One of my problems with Abstract Algebra was that it was well... abstract. I could infer from doing problems "Oh this is useful for doing math with objects I'm not typically used to working with". However, most of what I did felt irrelevant and almost boring. Is there a good book that provides abstract algebra with some context? For example, one that incorporates the problems that mathematicians were trying to solve when developing it?
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Yes, look at Pinter's "A book of abstract algrebra". The whole point of the book is to start with very basics and prove the unsolvability of the quintic equation.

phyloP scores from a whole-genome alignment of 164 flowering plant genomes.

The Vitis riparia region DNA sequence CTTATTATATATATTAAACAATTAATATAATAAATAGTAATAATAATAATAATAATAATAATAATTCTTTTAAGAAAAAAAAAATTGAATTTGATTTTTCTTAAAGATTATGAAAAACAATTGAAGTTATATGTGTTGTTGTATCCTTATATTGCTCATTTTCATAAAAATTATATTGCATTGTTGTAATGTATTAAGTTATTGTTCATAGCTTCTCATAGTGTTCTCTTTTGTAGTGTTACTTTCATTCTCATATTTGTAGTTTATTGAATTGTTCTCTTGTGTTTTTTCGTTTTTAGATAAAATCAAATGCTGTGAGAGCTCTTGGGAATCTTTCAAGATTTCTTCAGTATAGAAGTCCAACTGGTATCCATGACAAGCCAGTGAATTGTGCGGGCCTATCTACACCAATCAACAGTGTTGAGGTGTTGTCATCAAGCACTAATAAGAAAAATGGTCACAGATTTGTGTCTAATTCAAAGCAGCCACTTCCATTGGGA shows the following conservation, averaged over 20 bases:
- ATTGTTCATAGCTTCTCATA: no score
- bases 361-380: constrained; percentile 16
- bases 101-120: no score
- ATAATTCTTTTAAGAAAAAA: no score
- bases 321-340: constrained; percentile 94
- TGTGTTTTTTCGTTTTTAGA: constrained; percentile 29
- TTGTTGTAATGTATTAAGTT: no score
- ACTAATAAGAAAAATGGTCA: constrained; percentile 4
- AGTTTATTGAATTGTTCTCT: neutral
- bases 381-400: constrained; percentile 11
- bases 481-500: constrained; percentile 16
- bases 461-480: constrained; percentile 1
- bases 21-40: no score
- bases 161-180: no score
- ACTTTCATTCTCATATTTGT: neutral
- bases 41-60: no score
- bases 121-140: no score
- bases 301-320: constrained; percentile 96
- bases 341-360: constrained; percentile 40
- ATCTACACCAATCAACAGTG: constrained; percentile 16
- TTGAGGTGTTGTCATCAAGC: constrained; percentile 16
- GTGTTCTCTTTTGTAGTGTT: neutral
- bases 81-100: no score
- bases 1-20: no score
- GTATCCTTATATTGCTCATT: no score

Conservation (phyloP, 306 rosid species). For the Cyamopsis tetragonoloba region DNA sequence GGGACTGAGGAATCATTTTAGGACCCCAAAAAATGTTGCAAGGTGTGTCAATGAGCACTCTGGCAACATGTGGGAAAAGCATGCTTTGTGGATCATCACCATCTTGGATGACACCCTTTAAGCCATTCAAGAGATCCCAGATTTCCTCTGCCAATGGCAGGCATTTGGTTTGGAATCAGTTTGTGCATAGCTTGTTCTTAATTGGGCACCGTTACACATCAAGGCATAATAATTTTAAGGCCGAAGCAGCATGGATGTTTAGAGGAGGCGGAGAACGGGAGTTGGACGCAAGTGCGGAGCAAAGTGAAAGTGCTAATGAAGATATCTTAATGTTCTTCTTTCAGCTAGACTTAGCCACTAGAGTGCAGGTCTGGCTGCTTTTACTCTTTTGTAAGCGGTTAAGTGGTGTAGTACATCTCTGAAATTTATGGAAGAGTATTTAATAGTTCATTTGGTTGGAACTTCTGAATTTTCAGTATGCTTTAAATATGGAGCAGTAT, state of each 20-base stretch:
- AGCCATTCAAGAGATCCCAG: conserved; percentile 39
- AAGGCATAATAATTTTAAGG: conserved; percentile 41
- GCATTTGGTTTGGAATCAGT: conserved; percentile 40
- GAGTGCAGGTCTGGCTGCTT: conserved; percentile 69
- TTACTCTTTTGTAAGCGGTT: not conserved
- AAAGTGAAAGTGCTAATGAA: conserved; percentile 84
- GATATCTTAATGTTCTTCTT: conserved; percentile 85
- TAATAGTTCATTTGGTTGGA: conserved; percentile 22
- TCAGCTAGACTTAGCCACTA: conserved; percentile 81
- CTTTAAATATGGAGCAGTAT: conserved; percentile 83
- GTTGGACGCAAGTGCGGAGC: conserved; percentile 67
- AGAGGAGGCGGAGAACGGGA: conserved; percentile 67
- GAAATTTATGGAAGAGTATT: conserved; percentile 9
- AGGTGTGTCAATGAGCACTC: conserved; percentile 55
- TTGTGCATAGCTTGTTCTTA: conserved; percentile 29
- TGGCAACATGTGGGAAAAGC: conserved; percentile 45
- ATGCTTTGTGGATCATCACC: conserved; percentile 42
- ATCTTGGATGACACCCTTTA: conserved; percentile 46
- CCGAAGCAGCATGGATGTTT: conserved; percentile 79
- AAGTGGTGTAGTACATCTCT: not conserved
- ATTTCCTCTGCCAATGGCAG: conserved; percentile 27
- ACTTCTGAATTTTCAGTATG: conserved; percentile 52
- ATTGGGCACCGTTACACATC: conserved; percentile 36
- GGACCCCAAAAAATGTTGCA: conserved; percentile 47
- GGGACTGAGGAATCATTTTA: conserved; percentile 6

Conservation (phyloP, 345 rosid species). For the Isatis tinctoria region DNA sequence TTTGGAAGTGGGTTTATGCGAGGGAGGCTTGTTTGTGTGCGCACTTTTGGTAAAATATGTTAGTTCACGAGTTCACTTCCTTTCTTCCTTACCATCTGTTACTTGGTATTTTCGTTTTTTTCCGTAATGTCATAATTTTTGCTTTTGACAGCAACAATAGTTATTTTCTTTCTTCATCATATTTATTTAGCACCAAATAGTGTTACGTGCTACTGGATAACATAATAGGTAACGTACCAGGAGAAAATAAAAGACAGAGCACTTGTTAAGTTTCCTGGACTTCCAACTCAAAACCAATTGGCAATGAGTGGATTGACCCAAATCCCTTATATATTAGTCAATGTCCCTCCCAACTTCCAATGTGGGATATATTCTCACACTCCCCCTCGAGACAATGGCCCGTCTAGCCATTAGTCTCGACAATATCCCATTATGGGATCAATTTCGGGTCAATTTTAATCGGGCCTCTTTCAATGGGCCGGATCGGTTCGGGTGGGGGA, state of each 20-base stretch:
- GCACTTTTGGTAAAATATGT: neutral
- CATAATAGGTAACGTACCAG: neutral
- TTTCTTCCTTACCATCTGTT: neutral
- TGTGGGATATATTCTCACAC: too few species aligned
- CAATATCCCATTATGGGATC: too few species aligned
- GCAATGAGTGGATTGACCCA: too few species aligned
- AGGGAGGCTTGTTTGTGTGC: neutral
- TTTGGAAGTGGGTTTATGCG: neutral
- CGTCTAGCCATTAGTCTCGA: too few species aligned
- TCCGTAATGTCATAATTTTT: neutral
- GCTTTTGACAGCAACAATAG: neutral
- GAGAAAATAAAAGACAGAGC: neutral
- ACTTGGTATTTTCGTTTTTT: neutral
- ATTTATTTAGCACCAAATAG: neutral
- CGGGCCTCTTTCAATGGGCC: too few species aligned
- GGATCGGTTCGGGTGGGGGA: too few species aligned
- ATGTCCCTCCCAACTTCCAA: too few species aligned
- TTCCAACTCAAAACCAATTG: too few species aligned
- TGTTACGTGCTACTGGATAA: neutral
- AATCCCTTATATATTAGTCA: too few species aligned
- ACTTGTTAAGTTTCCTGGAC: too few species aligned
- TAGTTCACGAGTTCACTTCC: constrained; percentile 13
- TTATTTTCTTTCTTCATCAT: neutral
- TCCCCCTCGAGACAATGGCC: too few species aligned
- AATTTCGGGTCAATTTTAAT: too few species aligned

Rudolf Lidl, Gunter Pilz "Applied Abstract Algebra" (Undergraduate Texts in Mathematics) [From Contents: Applications of Boolean Algebras, Coding Theory, Cryptology, Image Understanding]
A few references for you:
Ash, R. B. A Primer of Abstract Mathematics. Washington, DC: Math. Assoc. Amer., 1998.
Dummit, D. S. and Foote, R. M. Abstract Algebra, 2nd ed. Englewood Cliffs, NJ: Prentice-Hall, 1998.
Fraleigh, J. B. A First Course in Abstract Algebra, 7th ed. Reading, MA: Addison-Wesley, 2002.
Also, if you are interested in online resources, there is a 'book' online "Abstract Algebra Online" - also provides more references and links.
Hope this helps